I dunno about that. I agree that the vast majority of users don't want to deal with a custom/hacked ROM to get an update, but the reason is that the vast majority of users don't care about updates at all. The average non-technical user out there doesn't even bother, and will only get an updatae if it happens automatically. For those that do want it, there is a choice. Android gives you options of all kinds of different types of phones with different assets, but has a limited upgrade path, and iPhone gives you a very good future OS upgrade path, with very limited options of different types of phones.

That is just the way it is. To buy an Android and be angry that an 18 month old phone doesn't get an upgrade is just as useless as buying and iPhone and then being angry that the screen is too small.

By chemist1 on 6/12/2012 3:37:04 AM , Rating: 5
LOL how are you "stuck"? Stuck with what? Does your phone just stop working if you don't get ICS on it?

It's simple. You're "stuck" in exactly the way you'd be stuck if a PC you bought when, say, Vista was current couldn't be upgraded to Win 7. It of course wouldn't stop working when Win 7 came out, but that's not the point; and trying to make it the point is to throw in a red herring that obscures a legitimate issue: as software improves, will my computing device be able to take advantage of it, or am I limited to what's installed when I bought it? After all, doesn't the future upgradability of a computing device figure importantly into its current value?

By retrospooty on 6/11/2012 5:16:53 PM , Rating: 2
I have a Droid 3 as well. I didn't get all pissed that it didn't get an ICS upgrade. I bought it for the features it had and those features didnt change when ICS was released. I wanted ICS so I took it upon myself to upgrade and I did. If I were not technically inclined, I would have just stayed with 2.3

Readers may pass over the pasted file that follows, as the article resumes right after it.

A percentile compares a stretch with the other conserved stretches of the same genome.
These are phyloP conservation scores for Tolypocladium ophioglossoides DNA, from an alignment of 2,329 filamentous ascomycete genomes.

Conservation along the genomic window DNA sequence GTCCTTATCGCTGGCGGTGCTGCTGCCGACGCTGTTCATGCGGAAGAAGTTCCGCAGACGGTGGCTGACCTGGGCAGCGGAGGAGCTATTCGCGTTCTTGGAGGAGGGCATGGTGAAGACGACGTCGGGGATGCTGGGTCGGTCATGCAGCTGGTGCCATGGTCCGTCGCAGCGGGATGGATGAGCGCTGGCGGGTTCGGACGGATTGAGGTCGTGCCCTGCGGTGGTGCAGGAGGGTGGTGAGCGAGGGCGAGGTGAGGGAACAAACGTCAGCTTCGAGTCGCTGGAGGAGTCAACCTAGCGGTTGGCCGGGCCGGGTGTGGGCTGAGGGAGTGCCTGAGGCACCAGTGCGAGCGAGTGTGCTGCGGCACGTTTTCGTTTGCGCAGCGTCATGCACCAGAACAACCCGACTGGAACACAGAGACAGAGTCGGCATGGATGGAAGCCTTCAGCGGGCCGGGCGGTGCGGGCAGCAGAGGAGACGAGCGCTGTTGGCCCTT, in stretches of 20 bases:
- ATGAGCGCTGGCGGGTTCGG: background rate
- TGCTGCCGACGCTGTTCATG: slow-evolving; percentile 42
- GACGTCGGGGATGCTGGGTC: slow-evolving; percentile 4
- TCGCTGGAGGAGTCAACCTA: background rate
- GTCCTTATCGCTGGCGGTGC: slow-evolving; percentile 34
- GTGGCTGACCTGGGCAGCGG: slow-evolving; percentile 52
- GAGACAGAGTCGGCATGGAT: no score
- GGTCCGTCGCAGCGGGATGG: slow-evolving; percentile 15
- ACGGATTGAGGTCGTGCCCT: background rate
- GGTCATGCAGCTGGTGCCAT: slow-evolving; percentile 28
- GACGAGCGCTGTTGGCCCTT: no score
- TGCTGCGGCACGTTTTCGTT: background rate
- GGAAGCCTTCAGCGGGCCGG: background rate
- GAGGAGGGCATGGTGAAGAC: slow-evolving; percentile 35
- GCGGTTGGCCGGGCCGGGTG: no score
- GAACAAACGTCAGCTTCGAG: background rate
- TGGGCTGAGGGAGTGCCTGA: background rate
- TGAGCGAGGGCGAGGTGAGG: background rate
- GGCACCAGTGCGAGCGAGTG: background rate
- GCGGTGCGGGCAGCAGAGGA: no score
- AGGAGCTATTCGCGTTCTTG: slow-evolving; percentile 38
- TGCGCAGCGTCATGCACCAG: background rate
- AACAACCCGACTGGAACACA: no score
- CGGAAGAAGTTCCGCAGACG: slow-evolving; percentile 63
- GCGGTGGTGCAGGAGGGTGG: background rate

" Meanwhile, Apple makes it easy for older devices to get upgraded."

Agreed, and that is my point. If you are someone that wants to get an OS upgrade on your older phones and arent technically inclined, or just lack the motivation to do it on your own, then the iPhone is definitely the best option for you. I think we agree. Apple is good with this aspect, and if you want an OS upgrade bead enough to be pissed off about it, then Apple is your best bet.

RE: 3GS gets the upgrade. Do you see that Motorola??
By name99 on 6/11/2012 10:09:38 PM , Rating: 2
An 18 month old phone is pretty old in this industry.

Really? So you think the article's line about
And here's the biggest kick to the face of users of older generation iOS devices -- just like Apple's decision to limit Siri to just the iPhone 4S at launch, 3D Flyby and turn-by-turn navigation is limited to just the iPhone 4S and the iPad 2 (and newer) devices:

is stupid?

Let's see how many of your fellow commentators agree. Because I suspect that pretty much all of them hold these two thoughts in their head at the exact same time:
"Android vendors are fine for not upgrading their user base"
"Apple is pure evil for only giving PARTIAL upgrades their (much older) user base"

By V-Money on 6/12/2012 1:26:33 AM , Rating: 1
...or...just hear me out...they realize that an 18 month phone isn't that old, but old enough that it is understandable if a company isn't pushing the latest and greatest on it.